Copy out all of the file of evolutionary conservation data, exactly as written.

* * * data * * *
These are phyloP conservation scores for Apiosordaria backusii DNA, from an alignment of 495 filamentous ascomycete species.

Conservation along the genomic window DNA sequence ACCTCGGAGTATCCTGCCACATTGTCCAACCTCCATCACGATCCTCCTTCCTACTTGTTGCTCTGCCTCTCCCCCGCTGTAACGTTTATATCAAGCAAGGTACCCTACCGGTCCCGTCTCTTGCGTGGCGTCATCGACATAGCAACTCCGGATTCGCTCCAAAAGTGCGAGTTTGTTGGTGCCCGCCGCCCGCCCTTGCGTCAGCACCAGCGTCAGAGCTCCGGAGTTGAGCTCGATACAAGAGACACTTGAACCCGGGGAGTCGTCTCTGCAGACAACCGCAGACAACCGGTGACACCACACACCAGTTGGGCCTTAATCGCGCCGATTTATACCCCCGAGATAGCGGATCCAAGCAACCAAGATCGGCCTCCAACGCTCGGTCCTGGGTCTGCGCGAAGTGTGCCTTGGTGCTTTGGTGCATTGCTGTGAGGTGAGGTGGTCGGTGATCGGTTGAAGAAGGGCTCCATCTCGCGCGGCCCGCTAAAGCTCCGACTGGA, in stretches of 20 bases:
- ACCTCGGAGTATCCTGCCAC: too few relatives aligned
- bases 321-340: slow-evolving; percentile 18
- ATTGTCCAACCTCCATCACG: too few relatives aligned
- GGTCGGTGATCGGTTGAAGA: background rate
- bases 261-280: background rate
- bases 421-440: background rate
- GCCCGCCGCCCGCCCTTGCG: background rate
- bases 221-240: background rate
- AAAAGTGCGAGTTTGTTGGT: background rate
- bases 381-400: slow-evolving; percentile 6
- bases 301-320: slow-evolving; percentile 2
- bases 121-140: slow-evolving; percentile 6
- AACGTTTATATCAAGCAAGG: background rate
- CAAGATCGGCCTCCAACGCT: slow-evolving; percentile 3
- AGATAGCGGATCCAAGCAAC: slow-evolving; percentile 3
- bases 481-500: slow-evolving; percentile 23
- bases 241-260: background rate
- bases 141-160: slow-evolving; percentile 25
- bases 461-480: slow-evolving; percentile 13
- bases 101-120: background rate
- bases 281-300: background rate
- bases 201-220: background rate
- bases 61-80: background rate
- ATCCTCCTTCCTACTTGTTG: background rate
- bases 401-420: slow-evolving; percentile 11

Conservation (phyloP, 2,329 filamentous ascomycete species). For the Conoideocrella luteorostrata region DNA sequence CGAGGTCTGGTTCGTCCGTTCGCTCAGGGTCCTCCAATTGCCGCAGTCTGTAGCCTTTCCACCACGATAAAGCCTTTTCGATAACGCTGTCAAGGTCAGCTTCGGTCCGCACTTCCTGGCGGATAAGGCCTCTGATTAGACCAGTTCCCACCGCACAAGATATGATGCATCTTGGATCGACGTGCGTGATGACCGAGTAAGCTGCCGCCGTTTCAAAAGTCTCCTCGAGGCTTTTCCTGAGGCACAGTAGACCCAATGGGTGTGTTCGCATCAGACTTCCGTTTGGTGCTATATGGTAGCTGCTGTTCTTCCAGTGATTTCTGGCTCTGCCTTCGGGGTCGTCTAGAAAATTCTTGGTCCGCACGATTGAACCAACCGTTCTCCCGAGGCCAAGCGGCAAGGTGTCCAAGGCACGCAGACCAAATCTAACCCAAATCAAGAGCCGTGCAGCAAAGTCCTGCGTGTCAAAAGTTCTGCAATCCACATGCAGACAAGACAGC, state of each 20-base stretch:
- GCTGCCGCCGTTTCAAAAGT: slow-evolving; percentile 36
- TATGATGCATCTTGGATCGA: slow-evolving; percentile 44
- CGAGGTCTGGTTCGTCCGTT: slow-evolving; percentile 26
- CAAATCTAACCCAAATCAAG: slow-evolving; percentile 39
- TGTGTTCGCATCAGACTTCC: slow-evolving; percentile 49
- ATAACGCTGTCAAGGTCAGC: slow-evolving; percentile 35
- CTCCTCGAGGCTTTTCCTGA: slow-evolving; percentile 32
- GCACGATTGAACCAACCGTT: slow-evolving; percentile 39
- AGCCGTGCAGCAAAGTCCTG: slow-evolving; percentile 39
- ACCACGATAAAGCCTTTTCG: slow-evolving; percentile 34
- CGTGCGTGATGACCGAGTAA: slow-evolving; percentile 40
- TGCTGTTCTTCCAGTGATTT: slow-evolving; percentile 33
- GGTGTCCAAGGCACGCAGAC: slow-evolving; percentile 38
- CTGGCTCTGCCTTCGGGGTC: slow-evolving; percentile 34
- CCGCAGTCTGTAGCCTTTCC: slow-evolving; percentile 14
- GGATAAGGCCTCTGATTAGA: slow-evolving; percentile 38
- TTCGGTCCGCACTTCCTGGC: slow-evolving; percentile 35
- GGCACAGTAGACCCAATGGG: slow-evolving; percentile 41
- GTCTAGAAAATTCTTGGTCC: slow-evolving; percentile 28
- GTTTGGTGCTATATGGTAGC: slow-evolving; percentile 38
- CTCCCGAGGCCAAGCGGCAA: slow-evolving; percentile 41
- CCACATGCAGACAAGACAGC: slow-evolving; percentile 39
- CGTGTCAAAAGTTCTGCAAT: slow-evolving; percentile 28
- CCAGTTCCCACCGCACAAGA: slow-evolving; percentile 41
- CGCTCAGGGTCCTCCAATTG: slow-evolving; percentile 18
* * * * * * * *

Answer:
These are phyloP conservation scores for Apiosordaria backusii DNA, from an alignment of 495 filamentous ascomycete species.

Conservation along the genomic window DNA sequence ACCTCGGAGTATCCTGCCACATTGTCCAACCTCCATCACGATCCTCCTTCCTACTTGTTGCTCTGCCTCTCCCCCGCTGTAACGTTTATATCAAGCAAGGTACCCTACCGGTCCCGTCTCTTGCGTGGCGTCATCGACATAGCAACTCCGGATTCGCTCCAAAAGTGCGAGTTTGTTGGTGCCCGCCGCCCGCCCTTGCGTCAGCACCAGCGTCAGAGCTCCGGAGTTGAGCTCGATACAAGAGACACTTGAACCCGGGGAGTCGTCTCTGCAGACAACCGCAGACAACCGGTGACACCACACACCAGTTGGGCCTTAATCGCGCCGATTTATACCCCCGAGATAGCGGATCCAAGCAACCAAGATCGGCCTCCAACGCTCGGTCCTGGGTCTGCGCGAAGTGTGCCTTGGTGCTTTGGTGCATTGCTGTGAGGTGAGGTGGTCGGTGATCGGTTGAAGAAGGGCTCCATCTCGCGCGGCCCGCTAAAGCTCCGACTGGA, in stretches of 20 bases:
- ACCTCGGAGTATCCTGCCAC: too few relatives aligned
- bases 321-340: slow-evolving; percentile 18
- ATTGTCCAACCTCCATCACG: too few relatives aligned
- GGTCGGTGATCGGTTGAAGA: background rate
- bases 261-280: background rate
- bases 421-440: background rate
- GCCCGCCGCCCGCCCTTGCG: background rate
- bases 221-240: background rate
- AAAAGTGCGAGTTTGTTGGT: background rate
- bases 381-400: slow-evolving; percentile 6
- bases 301-320: slow-evolving; percentile 2
- bases 121-140: slow-evolving; percentile 6
- AACGTTTATATCAAGCAAGG: background rate
- CAAGATCGGCCTCCAACGCT: slow-evolving; percentile 3
- AGATAGCGGATCCAAGCAAC: slow-evolving; percentile 3
- bases 481-500: slow-evolving; percentile 23
- bases 241-260: background rate
- bases 141-160: slow-evolving; percentile 25
- bases 461-480: slow-evolving; percentile 13
- bases 101-120: background rate
- bases 281-300: background rate
- bases 201-220: background rate
- bases 61-80: background rate
- ATCCTCCTTCCTACTTGTTG: background rate
- bases 401-420: slow-evolving; percentile 11

Conservation (phyloP, 2,329 filamentous ascomycete species). For the Conoideocrella luteorostrata region DNA sequence CGAGGTCTGGTTCGTCCGTTCGCTCAGGGTCCTCCAATTGCCGCAGTCTGTAGCCTTTCCACCACGATAAAGCCTTTTCGATAACGCTGTCAAGGTCAGCTTCGGTCCGCACTTCCTGGCGGATAAGGCCTCTGATTAGACCAGTTCCCACCGCACAAGATATGATGCATCTTGGATCGACGTGCGTGATGACCGAGTAAGCTGCCGCCGTTTCAAAAGTCTCCTCGAGGCTTTTCCTGAGGCACAGTAGACCCAATGGGTGTGTTCGCATCAGACTTCCGTTTGGTGCTATATGGTAGCTGCTGTTCTTCCAGTGATTTCTGGCTCTGCCTTCGGGGTCGTCTAGAAAATTCTTGGTCCGCACGATTGAACCAACCGTTCTCCCGAGGCCAAGCGGCAAGGTGTCCAAGGCACGCAGACCAAATCTAACCCAAATCAAGAGCCGTGCAGCAAAGTCCTGCGTGTCAAAAGTTCTGCAATCCACATGCAGACAAGACAGC, state of each 20-base stretch:
- GCTGCCGCCGTTTCAAAAGT: slow-evolving; percentile 36
- TATGATGCATCTTGGATCGA: slow-evolving; percentile 44
- CGAGGTCTGGTTCGTCCGTT: slow-evolving; percentile 26
- CAAATCTAACCCAAATCAAG: slow-evolving; percentile 39
- TGTGTTCGCATCAGACTTCC: slow-evolving; percentile 49
- ATAACGCTGTCAAGGTCAGC: slow-evolving; percentile 35
- CTCCTCGAGGCTTTTCCTGA: slow-evolving; percentile 32
- GCACGATTGAACCAACCGTT: slow-evolving; percentile 39
- AGCCGTGCAGCAAAGTCCTG: slow-evolving; percentile 39
- ACCACGATAAAGCCTTTTCG: slow-evolving; percentile 34
- CGTGCGTGATGACCGAGTAA: slow-evolving; percentile 40
- TGCTGTTCTTCCAGTGATTT: slow-evolving; percentile 33
- GGTGTCCAAGGCACGCAGAC: slow-evolving; percentile 38
- CTGGCTCTGCCTTCGGGGTC: slow-evolving; percentile 34
- CCGCAGTCTGTAGCCTTTCC: slow-evolving; percentile 14
- GGATAAGGCCTCTGATTAGA: slow-evolving; percentile 38
- TTCGGTCCGCACTTCCTGGC: slow-evolving; percentile 35
- GGCACAGTAGACCCAATGGG: slow-evolving; percentile 41
- GTCTAGAAAATTCTTGGTCC: slow-evolving; percentile 28
- GTTTGGTGCTATATGGTAGC: slow-evolving; percentile 38
- CTCCCGAGGCCAAGCGGCAA: slow-evolving; percentile 41
- CCACATGCAGACAAGACAGC: slow-evolving; percentile 39
- CGTGTCAAAAGTTCTGCAAT: slow-evolving; percentile 28
- CCAGTTCCCACCGCACAAGA: slow-evolving; percentile 41
- CGCTCAGGGTCCTCCAATTG: slow-evolving; percentile 18